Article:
When Getting Tattoos, Placement Is a Key Consideration

When Getting Tattoos, Placement Is a Key Consideration

I previously wrote a column about body modifications and how my favorite kind is tattoos. When I think about it, I’ve been in to get tattooed every year since graduating high school. Well, every year except for this one — so far. There’s still time.

On my left arm, I have a sleeve of a mermaid and some ocean-themed miscellany; I also have some jewelry on my left thumb. That entire arm was finished in a single session, six hours from start to finish. My other arm is a sleeve of doves and some space/magic objects. That one took a few sessions because it was actually my first complete tattoo, so I was experimenting to see how long I could actually sit. Across my upper chest are the moon, the sun, and some sprigs of lavender, and on my right leg near my ankle are a cluster of crystals and a flower.

My tattoo artist jokes that I’ll probably be covered by the time I’m 30. She’s likely not wrong, though I won’t be completely covered. There are a few places I wouldn’t be able to get tattooed at all: my back because I can’t lean forward or lie on my stomach; my rib cage, as my chair is in the way; and the backs of my legs because they’re flush with my chair as well.

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This doesn’t complicate things. I’ve never had any massive plans for those areas. But a good understanding of tattoo placement and tattoo sizing can really help when it comes to setting expectations.

Some tattoo designs will only work on certain body parts. Large pieces of art need large expanses of skin. In order to get the detail required to render a proper picture, sizing is key. Too small and you can’t tell what it is; in a couple of years, it could bleed. Too large, however, and the tattoo may not fit on that body part.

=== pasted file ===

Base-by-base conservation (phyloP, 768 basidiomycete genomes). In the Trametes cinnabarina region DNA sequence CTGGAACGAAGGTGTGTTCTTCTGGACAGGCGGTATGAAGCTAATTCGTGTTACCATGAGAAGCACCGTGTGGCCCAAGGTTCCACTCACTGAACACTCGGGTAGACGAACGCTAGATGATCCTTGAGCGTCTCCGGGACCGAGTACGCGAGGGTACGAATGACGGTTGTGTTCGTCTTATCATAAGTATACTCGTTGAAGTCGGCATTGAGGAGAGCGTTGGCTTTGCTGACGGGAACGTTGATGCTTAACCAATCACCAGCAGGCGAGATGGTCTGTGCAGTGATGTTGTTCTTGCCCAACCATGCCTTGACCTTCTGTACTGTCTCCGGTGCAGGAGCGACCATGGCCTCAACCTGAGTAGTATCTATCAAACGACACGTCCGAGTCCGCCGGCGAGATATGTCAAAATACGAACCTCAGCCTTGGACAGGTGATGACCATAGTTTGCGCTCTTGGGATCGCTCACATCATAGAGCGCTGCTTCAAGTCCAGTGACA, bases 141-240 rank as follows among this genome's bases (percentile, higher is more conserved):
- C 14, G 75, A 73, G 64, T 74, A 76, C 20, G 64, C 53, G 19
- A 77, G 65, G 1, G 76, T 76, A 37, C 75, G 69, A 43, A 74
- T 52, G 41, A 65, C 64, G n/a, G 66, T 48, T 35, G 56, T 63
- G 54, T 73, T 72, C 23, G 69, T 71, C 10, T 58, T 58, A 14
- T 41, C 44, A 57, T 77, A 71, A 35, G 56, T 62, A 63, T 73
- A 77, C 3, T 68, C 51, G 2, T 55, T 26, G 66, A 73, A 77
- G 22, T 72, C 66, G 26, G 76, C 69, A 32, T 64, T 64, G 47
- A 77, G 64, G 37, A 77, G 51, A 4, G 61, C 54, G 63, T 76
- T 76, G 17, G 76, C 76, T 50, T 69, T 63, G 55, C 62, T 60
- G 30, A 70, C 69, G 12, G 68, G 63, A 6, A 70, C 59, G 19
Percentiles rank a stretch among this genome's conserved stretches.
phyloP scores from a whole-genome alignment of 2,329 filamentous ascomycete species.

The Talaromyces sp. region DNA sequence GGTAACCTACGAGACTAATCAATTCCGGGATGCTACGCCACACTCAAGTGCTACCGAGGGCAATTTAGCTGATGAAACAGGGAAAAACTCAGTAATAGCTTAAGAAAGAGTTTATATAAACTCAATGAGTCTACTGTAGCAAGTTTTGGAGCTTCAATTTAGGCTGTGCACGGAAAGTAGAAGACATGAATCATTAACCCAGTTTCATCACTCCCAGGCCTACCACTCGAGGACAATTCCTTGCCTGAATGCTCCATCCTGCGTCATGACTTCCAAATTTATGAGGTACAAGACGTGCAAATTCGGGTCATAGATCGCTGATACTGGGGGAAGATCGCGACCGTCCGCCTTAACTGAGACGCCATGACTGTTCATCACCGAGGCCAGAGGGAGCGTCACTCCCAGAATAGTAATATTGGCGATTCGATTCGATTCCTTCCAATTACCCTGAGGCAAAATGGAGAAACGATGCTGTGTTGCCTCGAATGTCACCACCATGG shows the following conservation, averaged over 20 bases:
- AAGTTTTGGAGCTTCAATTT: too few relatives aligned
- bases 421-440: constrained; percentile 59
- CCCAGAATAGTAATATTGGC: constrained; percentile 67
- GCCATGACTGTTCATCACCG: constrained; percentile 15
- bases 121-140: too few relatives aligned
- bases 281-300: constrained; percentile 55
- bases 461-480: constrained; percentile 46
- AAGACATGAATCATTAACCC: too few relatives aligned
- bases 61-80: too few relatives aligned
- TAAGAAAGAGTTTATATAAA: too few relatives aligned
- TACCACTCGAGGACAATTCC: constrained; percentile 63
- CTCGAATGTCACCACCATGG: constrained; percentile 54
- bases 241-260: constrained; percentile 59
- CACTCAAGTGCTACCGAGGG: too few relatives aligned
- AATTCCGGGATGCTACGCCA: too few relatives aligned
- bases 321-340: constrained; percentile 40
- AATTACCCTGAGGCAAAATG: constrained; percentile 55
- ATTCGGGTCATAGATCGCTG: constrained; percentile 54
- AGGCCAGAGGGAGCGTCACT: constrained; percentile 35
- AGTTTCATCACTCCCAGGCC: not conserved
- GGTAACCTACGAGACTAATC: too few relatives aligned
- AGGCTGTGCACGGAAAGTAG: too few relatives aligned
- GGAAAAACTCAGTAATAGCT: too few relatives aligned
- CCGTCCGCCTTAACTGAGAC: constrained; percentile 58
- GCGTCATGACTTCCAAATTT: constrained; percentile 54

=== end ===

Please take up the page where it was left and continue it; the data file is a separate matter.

My arms are the size of twigs, so my artist was careful with sizing. She also had to play a little bit of Tetris, taking the larger parts of a tattoo and putting them on the larger part of my arms. From there she took other parts of the drawing and placed them in spots they would fit.

So, what I’m telling you is to get yourself a damn good tattoo artist!

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Note: SMA News Today is strictly a news and information website about the disease. It does not provide medical advice, diagnosis, or treatment. This content is not intended to be a substitute for professional medical advice, diagnosis, or treatment. Always seek the advice of your physician or other qualified health provider with any questions you may have regarding a medical condition. Never disregard professional medical advice or delay in seeking it because of something you have read on this website. The opinions expressed in this column are not those of SMA News Today, or its parent company, BioNews Services, and are intended to spark discussion about issues pertaining to spinal muscular atrophy.

Kala Godin is a 22 year old woman. She lives in Alberta, Canada. She was diagnosed with SMA type 2 at 11 months old. She is a Columnist, Author, and Editor. In her weekly column titled, “The Mermaid Chronic(les)” she discusses her life with SMA. This covers a wide range of topics, from her daily life to the expectation of others. No matter the topic, she tries to keep things silly and sarcastic.
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Kala Godin is a 22 year old woman. She lives in Alberta, Canada. She was diagnosed with SMA type 2 at 11 months old. She is a Columnist, Author, and Editor. In her weekly column titled, “The Mermaid Chronic(les)” she discusses her life with SMA. This covers a wide range of topics, from her daily life to the expectation of others. No matter the topic, she tries to keep things silly and sarcastic.

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